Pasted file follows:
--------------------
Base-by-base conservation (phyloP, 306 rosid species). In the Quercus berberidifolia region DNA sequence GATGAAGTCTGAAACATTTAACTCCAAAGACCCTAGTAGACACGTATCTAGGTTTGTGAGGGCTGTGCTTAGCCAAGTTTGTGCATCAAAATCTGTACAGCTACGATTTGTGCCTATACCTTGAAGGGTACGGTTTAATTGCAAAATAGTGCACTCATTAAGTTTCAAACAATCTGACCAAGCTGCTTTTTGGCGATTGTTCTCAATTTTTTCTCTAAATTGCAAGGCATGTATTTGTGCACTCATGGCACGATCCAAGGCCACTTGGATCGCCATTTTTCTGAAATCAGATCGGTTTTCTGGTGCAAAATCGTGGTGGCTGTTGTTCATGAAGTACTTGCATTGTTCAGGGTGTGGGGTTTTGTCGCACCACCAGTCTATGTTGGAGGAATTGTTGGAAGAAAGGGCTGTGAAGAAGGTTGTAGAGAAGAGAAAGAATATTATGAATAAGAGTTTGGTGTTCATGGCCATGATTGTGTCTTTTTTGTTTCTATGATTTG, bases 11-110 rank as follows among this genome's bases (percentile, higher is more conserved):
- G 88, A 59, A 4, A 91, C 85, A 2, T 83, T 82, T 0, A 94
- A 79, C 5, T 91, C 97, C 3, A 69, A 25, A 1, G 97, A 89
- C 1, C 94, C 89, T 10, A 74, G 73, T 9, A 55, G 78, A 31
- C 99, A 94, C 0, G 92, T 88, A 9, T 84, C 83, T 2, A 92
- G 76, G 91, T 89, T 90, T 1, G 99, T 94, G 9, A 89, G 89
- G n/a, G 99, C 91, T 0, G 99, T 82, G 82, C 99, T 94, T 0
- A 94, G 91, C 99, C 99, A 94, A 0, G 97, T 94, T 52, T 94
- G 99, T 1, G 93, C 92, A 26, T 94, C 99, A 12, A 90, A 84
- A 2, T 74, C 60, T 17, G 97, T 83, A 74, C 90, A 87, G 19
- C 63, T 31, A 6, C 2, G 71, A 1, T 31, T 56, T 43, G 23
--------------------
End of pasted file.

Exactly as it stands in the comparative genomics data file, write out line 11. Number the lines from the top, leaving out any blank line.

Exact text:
- C 63, T 31, A 6, C 2, G 71, A 1, T 31, T 56, T 43, G 23